Time to lift booze ban, liquor industry pleads as Covid-19 cases decline

Liquor retailers and the hospitality industry are calling for alcohol sales to resume.
Image: 123rf/ Oleg Evseev

This is an opportune time for the government to roll back the prohibition on alcohol sales to limit further losses of jobs and revenue, the liquor sector says.

The SA Liquor Brand owners Association (Salba) cited the National Institute for Communicable Diseases’ (NICD’s) Daily Hospital Surveillance Report, showing the number of active Covid-19 cases across the country has dropped over the past two weeks, in some cases by more than 50%.

The recent report states “all provinces reported a decrease in weekly incidence risk” ranging from a 22.9% decrease in the Free State to 47.3% decrease in KwaZulu-Natal and up to 50% in the Western Cape, said the association.

In Gauteng, the drop in the number of daily hospitalisations was from 3,838 to 1,190 (69% decrease). In KwaZulu-Natal, the drop in the number of daily hospitalisations was from 2,505 to 852 (66% decrease) and in the Eastern Cape from 968 to 326 (66% decrease).

Sibani Mngadi, chairperson of Salba, said the drop in infections was good news for the country and provided government with an opportunity to urgently reverse its decision to prohibit alcohol sales.

“Available data does not back government’s argument that the current prohibition of sale of alcohol is being maintained to preserve the maximum capacity in the health system to handle a surge in Covid-19 admissions,” said Mngadi.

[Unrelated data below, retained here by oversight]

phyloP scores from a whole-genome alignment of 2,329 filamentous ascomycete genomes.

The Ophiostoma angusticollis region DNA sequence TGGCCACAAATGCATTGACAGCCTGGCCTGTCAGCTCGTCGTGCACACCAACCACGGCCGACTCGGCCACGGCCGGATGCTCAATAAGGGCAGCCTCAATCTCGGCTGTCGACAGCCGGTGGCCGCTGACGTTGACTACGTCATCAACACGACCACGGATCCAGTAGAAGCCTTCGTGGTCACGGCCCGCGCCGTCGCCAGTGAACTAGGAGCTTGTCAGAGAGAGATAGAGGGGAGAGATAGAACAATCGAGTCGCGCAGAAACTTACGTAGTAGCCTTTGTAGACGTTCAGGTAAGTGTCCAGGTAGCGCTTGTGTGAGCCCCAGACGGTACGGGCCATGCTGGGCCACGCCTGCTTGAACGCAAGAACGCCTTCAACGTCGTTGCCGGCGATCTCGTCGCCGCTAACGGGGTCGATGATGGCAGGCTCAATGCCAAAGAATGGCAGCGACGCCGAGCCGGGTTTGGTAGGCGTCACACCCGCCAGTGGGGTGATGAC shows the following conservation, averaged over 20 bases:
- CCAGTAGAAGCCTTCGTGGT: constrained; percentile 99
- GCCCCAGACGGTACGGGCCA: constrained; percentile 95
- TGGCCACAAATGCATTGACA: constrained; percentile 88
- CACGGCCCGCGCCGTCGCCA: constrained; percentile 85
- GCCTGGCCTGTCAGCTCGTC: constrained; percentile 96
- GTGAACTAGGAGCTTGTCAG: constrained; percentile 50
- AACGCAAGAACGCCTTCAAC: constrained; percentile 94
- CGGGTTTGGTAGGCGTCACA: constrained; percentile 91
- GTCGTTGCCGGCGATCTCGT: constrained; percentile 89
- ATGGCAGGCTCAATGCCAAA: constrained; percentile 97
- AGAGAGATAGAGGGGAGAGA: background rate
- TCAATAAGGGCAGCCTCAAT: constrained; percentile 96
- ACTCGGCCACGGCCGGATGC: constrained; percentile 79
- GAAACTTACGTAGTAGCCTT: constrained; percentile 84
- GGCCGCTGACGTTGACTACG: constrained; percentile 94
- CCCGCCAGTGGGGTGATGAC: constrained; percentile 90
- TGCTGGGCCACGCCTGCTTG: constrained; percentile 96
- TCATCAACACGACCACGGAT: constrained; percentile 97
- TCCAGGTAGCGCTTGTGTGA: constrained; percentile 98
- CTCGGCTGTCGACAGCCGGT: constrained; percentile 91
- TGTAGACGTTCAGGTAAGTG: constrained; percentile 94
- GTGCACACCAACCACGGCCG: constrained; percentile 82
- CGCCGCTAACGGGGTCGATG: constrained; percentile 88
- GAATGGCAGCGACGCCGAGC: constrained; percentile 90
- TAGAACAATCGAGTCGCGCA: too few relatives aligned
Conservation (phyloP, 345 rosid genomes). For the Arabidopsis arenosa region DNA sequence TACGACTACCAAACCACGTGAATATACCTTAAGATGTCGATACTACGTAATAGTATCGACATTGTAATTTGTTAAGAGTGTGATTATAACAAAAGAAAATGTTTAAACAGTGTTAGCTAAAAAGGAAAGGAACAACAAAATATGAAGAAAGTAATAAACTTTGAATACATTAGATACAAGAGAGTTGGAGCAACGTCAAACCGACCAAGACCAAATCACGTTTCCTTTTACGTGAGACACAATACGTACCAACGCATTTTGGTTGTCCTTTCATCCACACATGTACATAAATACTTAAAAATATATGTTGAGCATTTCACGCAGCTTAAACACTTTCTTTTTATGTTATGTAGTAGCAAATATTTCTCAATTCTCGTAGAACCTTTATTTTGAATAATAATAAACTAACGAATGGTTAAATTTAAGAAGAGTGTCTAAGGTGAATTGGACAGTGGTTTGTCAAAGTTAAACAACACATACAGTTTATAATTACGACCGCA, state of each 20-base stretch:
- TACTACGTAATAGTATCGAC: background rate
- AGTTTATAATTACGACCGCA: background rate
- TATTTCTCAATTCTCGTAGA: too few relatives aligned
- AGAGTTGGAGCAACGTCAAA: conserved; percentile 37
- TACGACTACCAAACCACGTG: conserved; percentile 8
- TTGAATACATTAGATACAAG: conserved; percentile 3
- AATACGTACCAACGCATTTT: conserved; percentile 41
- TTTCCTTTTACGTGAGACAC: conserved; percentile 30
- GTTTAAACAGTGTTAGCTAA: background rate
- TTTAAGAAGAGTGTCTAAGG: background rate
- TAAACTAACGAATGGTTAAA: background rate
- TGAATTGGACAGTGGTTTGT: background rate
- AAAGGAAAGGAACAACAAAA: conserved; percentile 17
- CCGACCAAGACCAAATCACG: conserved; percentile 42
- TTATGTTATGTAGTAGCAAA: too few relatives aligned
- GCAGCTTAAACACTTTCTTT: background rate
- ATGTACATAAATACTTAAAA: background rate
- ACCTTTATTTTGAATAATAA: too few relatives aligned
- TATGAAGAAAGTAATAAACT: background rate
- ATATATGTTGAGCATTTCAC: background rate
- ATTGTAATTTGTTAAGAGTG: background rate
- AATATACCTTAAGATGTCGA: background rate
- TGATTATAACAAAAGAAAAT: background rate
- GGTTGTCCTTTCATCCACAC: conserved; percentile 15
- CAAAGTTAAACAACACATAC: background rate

There was a glaring need to limit further losses of jobs and revenue for the sector.

“With the first two bans, alcohol excise tax contribution to government declined by more than 28% from R47bn in 2019/20 to R34bn in 2020/21.

“This R13bn loss in alcohol tax revenue could have easily compensated for the investment needed in procurement of vaccines and other measures needed to curb the impact of Covid-19 on our society,” added Mngadi.

The industry said it has always sought ways to collaborate with the government to re-examine the reasons for banning alcohol and applying more effective alternative measures that address the issues of alcohol misuse while saving jobs.

Mngadi reiterated that the alcohol industry continues to seek a social compact with the government, industry and civil society to continue the sector’s vital economic activity, save businesses and jobs while ensuring its workers’ safety, and promote responsible trading and the sensible consumption of alcohol.


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